Derek Wyatt (Sittingbourne and Sheppey) (Lab):
May I ask my hon. Friend about the timetable for the unclaimed pension assetshe said that a statement
was due some time before the recessand whether the measures will need primary legislation? Are any pension funds, such as Legal and General or Prudential, not co-operating with this process and, if so, how are we going to get them to co-operate?
James Purnell: One of the things that the review needs to look at is whether legislation will be needed, as well as considering any technical, financial and legal issues. That is why we believe that the right way to proceed is to hold the review and to make recommendations in the light of its findings, rather than guaranteeing levels of payments that cannot be guaranteed. It is important that the financial services industry co-operate with the review; we will need its help and support. It is in the interest of everyone involved to come up with as good a settlement as we can, and I would urge my hon. Friend and other hon. Members, as well as those on the Front Bench, to put in a submission to the review.
Mr. Philip Hammond (Runnymede and Weybridge) (Con): The Budget changes to the financial assistance scheme and the additional change that the Minister announced last Wednesday are welcome. They will improve the position of those who are some way away from retirement, and of those on higher incomes. They will do nothing, however, for those at or near retirement who are on low wages, including shop floor workers and trade unionists. Such people are increasingly having to look to the Conservative party to defend their interests and fight their case, because the Labour Members who have taken up their case let them down last week. Will the Minister tell the House why he rejected a perfectly sensible proposal, supported on both sides of the House, that would have delivered an immediate solution at no cost to the public purse, save that of providing a short-term loan?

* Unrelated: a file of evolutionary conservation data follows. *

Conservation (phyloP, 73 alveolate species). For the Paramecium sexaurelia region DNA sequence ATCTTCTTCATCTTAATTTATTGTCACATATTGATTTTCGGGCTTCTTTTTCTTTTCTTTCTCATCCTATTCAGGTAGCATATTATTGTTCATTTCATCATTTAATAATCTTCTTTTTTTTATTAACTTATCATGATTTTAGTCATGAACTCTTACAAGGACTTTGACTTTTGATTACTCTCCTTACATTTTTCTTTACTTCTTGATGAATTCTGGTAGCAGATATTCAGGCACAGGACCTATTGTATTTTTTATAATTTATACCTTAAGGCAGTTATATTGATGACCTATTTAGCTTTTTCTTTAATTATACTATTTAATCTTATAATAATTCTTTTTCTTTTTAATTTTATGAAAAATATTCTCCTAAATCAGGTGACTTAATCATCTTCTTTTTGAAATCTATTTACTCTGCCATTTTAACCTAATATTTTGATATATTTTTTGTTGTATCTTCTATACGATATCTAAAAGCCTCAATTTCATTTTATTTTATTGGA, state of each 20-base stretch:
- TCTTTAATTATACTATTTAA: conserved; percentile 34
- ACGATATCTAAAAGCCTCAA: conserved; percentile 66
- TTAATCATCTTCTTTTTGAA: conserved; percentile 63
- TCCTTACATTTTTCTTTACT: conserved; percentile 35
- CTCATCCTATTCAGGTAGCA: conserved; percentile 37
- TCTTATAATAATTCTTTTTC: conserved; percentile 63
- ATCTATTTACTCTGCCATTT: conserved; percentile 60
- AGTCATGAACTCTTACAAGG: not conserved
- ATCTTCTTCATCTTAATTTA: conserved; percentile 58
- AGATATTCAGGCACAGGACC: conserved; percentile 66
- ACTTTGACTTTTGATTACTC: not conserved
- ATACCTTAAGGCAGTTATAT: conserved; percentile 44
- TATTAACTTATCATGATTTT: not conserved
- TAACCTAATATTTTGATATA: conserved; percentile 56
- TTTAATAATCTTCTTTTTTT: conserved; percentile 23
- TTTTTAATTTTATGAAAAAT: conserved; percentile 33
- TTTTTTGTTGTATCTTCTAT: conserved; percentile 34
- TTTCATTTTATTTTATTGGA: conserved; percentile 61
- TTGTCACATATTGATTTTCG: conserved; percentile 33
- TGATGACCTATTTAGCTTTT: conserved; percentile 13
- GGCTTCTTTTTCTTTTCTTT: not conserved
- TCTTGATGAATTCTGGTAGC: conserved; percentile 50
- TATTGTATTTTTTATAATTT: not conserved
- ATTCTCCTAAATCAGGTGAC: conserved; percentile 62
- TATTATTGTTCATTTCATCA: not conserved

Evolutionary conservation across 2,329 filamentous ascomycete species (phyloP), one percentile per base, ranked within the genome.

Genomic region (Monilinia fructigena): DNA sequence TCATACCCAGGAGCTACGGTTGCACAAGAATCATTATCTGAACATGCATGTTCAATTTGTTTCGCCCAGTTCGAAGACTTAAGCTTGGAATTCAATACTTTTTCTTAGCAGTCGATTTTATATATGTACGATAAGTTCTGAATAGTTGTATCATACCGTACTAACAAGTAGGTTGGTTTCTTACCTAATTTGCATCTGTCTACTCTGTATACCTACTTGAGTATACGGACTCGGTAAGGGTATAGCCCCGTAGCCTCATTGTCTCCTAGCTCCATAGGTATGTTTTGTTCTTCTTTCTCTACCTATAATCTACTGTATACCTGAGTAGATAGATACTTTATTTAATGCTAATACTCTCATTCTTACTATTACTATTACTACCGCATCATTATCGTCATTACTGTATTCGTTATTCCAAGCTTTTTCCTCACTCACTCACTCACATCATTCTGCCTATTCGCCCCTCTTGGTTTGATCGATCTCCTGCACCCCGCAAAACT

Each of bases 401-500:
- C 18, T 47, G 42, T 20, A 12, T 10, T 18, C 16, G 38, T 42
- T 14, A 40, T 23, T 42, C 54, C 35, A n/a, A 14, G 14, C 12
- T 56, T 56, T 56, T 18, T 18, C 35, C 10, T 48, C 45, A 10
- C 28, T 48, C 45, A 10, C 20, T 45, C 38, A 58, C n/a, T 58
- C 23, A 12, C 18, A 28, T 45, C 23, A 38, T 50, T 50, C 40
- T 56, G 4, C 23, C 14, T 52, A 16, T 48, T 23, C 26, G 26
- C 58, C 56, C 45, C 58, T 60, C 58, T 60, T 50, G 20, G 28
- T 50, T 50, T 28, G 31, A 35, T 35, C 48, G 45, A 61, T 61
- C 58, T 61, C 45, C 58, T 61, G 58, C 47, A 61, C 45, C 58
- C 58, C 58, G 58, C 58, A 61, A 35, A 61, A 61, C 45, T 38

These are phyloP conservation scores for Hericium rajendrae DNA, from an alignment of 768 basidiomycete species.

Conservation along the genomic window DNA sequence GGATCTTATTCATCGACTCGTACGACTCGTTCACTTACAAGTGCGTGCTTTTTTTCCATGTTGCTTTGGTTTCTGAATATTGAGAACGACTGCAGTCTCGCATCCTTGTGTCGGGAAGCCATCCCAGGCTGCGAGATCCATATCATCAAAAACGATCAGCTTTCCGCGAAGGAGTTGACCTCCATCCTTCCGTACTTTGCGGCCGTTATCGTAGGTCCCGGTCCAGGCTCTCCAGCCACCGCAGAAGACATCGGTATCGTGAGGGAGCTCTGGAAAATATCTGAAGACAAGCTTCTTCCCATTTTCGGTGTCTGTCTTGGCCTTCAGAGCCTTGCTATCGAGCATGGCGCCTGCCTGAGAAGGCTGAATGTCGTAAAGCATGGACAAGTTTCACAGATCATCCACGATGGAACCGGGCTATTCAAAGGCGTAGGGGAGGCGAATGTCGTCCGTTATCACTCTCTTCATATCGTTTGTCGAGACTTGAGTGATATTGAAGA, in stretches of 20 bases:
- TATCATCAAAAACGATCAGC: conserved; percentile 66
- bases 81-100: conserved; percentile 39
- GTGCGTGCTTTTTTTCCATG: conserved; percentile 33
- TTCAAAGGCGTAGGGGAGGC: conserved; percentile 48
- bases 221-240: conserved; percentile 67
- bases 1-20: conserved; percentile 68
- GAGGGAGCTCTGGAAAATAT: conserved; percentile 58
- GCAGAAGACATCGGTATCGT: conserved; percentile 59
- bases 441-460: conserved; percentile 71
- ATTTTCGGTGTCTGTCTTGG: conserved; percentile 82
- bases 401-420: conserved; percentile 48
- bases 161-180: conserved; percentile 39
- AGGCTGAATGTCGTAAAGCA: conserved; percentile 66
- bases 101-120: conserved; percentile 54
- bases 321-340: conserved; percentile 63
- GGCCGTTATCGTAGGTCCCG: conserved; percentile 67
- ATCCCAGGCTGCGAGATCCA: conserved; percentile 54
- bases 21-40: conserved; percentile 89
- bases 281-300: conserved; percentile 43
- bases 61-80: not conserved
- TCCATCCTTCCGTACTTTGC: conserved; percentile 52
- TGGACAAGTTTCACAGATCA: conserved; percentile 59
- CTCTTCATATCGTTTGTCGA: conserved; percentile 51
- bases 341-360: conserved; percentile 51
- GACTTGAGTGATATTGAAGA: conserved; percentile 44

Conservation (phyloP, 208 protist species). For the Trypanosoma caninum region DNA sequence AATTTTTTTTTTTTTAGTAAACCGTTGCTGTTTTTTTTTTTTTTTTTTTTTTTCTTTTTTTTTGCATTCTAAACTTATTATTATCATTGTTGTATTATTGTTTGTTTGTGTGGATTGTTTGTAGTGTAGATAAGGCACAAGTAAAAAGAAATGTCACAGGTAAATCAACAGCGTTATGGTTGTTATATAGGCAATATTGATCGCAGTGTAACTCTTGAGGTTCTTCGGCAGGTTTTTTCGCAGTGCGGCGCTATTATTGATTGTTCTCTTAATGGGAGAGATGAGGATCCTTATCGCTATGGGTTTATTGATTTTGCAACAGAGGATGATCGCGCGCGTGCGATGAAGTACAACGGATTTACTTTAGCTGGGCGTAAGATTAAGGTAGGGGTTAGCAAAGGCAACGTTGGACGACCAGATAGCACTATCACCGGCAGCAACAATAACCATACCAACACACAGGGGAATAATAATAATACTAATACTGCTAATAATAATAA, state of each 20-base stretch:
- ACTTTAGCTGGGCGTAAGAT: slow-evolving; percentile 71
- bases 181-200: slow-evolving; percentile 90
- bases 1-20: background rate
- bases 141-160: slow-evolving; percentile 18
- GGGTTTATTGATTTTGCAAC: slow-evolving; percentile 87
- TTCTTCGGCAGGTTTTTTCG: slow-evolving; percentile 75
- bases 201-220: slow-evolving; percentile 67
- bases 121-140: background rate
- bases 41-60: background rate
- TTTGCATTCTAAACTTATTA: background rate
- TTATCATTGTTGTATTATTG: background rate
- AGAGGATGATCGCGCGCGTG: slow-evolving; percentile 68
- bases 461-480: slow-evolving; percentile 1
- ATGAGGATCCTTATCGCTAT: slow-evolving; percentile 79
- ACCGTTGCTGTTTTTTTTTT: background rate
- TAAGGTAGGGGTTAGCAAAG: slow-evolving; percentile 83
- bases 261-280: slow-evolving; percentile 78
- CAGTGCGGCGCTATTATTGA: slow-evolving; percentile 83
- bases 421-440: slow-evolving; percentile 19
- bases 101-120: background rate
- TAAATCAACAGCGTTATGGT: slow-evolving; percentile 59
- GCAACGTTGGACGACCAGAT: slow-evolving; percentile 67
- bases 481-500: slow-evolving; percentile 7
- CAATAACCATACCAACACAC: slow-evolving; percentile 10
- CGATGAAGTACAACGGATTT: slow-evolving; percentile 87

James Purnell: The hon. Gentleman has just illustrated why the proposal needed to be rejected; he contradicted himself in the space of one sentence. Either there is a taxpayer guarantee, in which case his shadow Chancellor was wrong last week to say that there was no public spending commitment involved, or this is mis-selling the Conservatives policy. Which is it?
Mr. Hammond: The Minister might want to be a little bit careful about what he says about the package of policies that we announced last week. On Tuesday, shortly after my hon. Friend the Member for Tatton (Mr. Osborne) announced the package, the Chancellor accused him of having announced a reheat of his own policy. The Minister should therefore be a bit careful before he rubbishes it. This is about people. Let me give him two examples: Peter Humphrey, a former Dexion worker, and John Brooks, a former Earlys of Witney worker, are both now seriously ill. The Minister will know about their cases. They are receiving precisely nothing from the financial assistance scheme, and the announcement that he has made will deliver nothing extra to them. Is he not sending a message to them today that people will have to wait still longer, and that, in their cases, they might never receive the benefits for which they have been saving for many years?